Kupffer cell: Hepatocyte cocultures release nitric oxide in response to bacterial endotoxin

T. R. Billiar*, R. D. Curran, F. K. Ferrari, D. L. Williams, R. L. Simmons

*Corresponding author for this work

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Nitric oxide (NO{radical dot}) is a short-lived intermediate in a biochemical pathway where l-arginine is converted to l-citrulline and nitrite/nitrate (NO2-/NO3-). This highly reactive molecule is the biologically active component of this inducible pathway in macrophages. Using a rat Kupffer cell:hepatocyte (KC:HC) coculture model, we have previously shown that this combination of cells produces large quantities of both citrulline and NO2-/NO3-) if exposed to lipopolysaccharides (LPS) but we did not determine whether nitric oxide was produced or released. We had also shown that this l-arginine metabolism was associated with a profound decrease in total protein synthesis. In these experiments, we show that KC:HC cocultures release nitric oxide into the culture supernatant if exposed to LPS. NO{radical dot} production by these cells requires l-arginine and is inhibited by NG-monomethyl-l-arginine. In addition, the time course for NO{radical dot} release by KC:HC cocultures parallels the previously reported time course for NO2-/NO3- synthesis and the decrease in protein synthesis, supporting the hypothesis that NO{radical dot} is the reactive nitrogen intermediate of the pathway responsible for this inhibition of protein synthesis. Finally, we show that KC:HC cocultures release more NO{radical dot} than KC alone in response to LPS, and we propose that the combination of KC and HC acts as a functional unit capable of generating large amounts of NO{radical dot} from l-arginine in gram-negative sepsis.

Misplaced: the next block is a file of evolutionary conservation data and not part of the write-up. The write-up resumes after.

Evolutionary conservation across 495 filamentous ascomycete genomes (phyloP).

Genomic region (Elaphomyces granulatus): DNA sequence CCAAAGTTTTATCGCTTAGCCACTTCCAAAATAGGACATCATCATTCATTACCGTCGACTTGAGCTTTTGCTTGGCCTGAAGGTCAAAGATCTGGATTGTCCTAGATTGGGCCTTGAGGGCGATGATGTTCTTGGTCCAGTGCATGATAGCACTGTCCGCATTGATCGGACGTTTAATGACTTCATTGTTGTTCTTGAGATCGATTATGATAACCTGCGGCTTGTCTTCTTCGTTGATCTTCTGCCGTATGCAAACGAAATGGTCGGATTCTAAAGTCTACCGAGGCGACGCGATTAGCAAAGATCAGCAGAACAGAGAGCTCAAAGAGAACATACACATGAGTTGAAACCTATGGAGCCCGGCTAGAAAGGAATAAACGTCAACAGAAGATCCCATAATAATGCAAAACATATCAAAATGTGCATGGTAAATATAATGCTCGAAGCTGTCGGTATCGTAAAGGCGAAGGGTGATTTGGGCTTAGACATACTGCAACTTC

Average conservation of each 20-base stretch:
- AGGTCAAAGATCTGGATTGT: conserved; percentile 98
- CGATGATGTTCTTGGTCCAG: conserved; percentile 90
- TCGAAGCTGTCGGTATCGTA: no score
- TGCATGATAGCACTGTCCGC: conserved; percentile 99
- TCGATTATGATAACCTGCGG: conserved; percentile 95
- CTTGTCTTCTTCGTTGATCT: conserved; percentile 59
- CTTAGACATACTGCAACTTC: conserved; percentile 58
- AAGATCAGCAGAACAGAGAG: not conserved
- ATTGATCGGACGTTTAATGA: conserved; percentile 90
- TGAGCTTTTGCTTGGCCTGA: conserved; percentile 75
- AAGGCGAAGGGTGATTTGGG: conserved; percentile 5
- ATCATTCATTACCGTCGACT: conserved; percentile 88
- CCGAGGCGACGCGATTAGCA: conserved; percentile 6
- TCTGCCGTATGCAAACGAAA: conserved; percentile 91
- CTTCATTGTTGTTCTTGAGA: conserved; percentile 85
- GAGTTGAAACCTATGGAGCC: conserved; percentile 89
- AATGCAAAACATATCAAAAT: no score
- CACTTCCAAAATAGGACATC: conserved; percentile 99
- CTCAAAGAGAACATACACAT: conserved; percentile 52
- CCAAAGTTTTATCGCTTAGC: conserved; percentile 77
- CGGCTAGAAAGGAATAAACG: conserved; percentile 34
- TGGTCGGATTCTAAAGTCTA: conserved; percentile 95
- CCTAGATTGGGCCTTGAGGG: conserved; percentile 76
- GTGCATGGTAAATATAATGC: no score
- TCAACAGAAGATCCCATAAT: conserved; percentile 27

Original languageEnglish
Pages (from-to)349-353
Number of pages5
JournalJournal of Surgical Research
Issue number4
StatePublished - Apr 1990


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